Ringing is a telecommunication signal that causes a bell or other device to alert a telephone subscriber to an incoming telephone call. Historically, this entailed sending a high-voltage alternating current over the telephone line to a customer station which contained an electromagnetic bell. It is therefore also commonly referred to as power ringing, to distinguish it from another signal, audible ringing, or ringing tone, which is sent to the originating caller to indicate that the destination telephone is in fact ringing.
In landline telephones, bells or ringtones are rung by impressing a 60 to 105-volt RMS 20-Hertz sine wave across the tip and ring conductors of the subscriber line, in series with the (typically) −48 VDC loop supply. This signal is produced by a ringing generator at the central office.
When the switching system directs a call to a particular subscriber line, a relay on the line card connects the ringing generator to the subscriber line. The exchange also sends a ringing tone to the calling party. When the called party answers by taking the telephone handset off the switchhook, the subscriber's telephone draws direct current from the central office battery. This current is sensed by the line card and the ringing relay is de-energized.
On multi-party lines, ringers would typically be connected from one side of the two-wire line to ground; a "tip party" and "ring party" would have bells connected from opposite sides of the line. On a two-party service, each user would not hear ringing for calls to the other party. Some 20th-century independent telephone companies deployed four-party lines which used differing frequencies for selective ringing of individual parties (the four possible combinations were 20Hz or 30Hz from tip to ground, 20Hz or 30Hz from ring to ground). If additional parties were added to the same line, distinctive ringing patterns would need to be used to identify the called subscriber; these were audible to the multiple users on the line.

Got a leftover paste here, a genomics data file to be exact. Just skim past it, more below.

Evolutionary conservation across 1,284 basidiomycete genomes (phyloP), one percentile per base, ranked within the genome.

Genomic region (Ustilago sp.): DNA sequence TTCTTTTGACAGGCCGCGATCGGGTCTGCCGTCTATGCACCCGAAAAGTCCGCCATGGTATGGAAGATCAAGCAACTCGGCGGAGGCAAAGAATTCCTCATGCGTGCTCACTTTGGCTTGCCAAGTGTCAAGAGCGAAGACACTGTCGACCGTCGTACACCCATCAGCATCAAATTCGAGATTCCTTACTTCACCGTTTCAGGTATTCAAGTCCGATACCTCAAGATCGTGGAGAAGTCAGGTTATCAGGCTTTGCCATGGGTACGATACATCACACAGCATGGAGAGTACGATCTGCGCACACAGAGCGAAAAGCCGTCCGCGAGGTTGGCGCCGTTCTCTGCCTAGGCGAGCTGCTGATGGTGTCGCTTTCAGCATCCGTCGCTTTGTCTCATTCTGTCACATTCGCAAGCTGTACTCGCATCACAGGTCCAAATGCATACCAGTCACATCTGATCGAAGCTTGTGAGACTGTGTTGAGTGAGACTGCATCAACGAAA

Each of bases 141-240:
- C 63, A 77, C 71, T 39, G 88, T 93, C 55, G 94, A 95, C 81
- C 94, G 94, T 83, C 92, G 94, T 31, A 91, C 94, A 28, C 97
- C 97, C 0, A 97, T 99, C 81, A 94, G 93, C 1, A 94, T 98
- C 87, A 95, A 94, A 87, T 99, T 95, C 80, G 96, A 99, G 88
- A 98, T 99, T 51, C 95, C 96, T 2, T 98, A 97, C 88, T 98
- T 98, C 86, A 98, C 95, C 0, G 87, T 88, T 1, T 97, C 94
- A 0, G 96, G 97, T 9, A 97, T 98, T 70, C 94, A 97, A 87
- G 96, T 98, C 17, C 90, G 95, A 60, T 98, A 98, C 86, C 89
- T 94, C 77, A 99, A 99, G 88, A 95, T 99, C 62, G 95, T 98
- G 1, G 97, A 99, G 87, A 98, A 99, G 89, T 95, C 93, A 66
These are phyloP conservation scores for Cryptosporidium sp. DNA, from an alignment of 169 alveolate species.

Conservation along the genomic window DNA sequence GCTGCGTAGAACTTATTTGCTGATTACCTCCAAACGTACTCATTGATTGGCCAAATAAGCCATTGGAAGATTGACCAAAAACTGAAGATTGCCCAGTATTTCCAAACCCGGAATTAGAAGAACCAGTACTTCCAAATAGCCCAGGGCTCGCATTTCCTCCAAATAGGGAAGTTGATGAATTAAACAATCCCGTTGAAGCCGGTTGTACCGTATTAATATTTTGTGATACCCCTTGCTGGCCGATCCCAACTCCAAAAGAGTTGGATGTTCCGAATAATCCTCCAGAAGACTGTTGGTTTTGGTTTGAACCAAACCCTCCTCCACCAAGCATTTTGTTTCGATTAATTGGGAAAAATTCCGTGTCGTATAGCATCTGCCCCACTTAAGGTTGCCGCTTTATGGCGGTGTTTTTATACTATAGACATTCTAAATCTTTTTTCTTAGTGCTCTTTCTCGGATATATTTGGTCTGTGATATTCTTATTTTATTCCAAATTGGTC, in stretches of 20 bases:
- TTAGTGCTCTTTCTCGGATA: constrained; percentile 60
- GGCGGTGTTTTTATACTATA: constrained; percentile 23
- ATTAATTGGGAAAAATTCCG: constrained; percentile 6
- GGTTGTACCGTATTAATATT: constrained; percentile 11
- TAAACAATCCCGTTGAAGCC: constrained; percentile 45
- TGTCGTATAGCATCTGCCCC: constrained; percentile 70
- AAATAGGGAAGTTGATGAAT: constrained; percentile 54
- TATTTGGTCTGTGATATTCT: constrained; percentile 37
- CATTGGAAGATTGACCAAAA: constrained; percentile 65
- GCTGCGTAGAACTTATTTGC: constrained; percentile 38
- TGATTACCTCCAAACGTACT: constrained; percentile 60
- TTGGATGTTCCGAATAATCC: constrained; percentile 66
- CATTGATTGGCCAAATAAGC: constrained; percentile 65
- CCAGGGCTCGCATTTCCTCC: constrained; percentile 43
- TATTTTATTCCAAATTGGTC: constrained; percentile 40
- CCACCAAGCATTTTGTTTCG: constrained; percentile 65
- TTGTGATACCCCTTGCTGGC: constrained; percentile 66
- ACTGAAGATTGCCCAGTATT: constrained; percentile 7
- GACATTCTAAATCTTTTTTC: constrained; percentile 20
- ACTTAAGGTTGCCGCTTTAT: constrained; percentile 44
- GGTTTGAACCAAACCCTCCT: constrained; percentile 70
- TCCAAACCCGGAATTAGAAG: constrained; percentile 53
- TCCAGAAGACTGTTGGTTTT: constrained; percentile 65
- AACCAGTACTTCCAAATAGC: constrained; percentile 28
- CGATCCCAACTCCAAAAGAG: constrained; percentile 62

A ring generator or ringing voltage generator is a device which outputs 20 cycle sinusoidal AC at up to 110 volts peak to power bells or annunciators in one or more telephone extensions. The output stops if a handset is taken off the hook.
In terminology devised by phone phreaks, a ringing generator is a magenta box. The device can be used to simulate an incoming call by applying the AC ringing signal voltage to a POTS line to make the telephones on that line ring. A magenta box in conjunction with an orange box (which emulates the caller ID signal to create falsified data) is called a vermilion box.
The hardware also has multiple legitimate applications. While a telephone exchange includes a central source of ringing voltage at the switchboard, a private branch exchange or telephone-based intercom must provide a local source of AC ringing voltage. Theatrical performances often deploy a ringing telephone on-stage as a stage prop. An analog telephone adapter for voice over IP applications has to provide its own ringing voltage generator and other line signaling services for standard telephone extensions. The hardware may also be useful to technicians for test purposes.
Stand-alone ringing voltage generators are commercially manufactured; ring generators are also pre-built for inclusion in other telecommunications equipment and various circuits published by hobbyists to generate or detect ringing voltage for analogue telephony.
A closed system, such as an intercom or private branch exchange, need not comply with standards for ringing if it does not use standards-compliant telephone extensions. Some office telephones replace the bells with separately-wired low-voltage DC buzzers or use entirely custom-designed extensions which only work with one manufacturer's switchboard. These avoid the need to generate 20Hz 90V sinusoidal AC, but are not compatible with standard telephone ringers.
Ring forward and ringback
Ring forward is a brief signal of about 100 ms duration sent during an established connection on a trunk line between central offices by the calling operator to recall the operator at the receiving office. If the trunk line is not metallic, an equivalent on-hook condition is sent that is converted at the receiving trunk equipment to a recall signal.
In contrast to ring forward, the ringback signal is originated from the receiving or called end of a trunk line during an established connection, to recall the originating operator. The signal is also sent by a coin line operator to recall a customer at a pay station after the customer hangs up, for example to inform the customer of time and charges of the completed call.
- Bellcore (December 1997). SR-2275 Bellcore Notes of the Networks. Piscataway, NJ: Bellcore. p. 6-230.
- Dryburgh, Lee; Hewett, Jeff (2005). Signaling System No.7 (SS7/C7) Protocol, Architecture, and Services. Indianapolis: Cisco Press. p. 14. ISBN 1-58705-040-4.
- "AUSTRALIAN STANDARD AS/CA S003.1:2010 Requirements for Customer Access Equipment for connection to a Telecommunications Network" (PDF). 2010.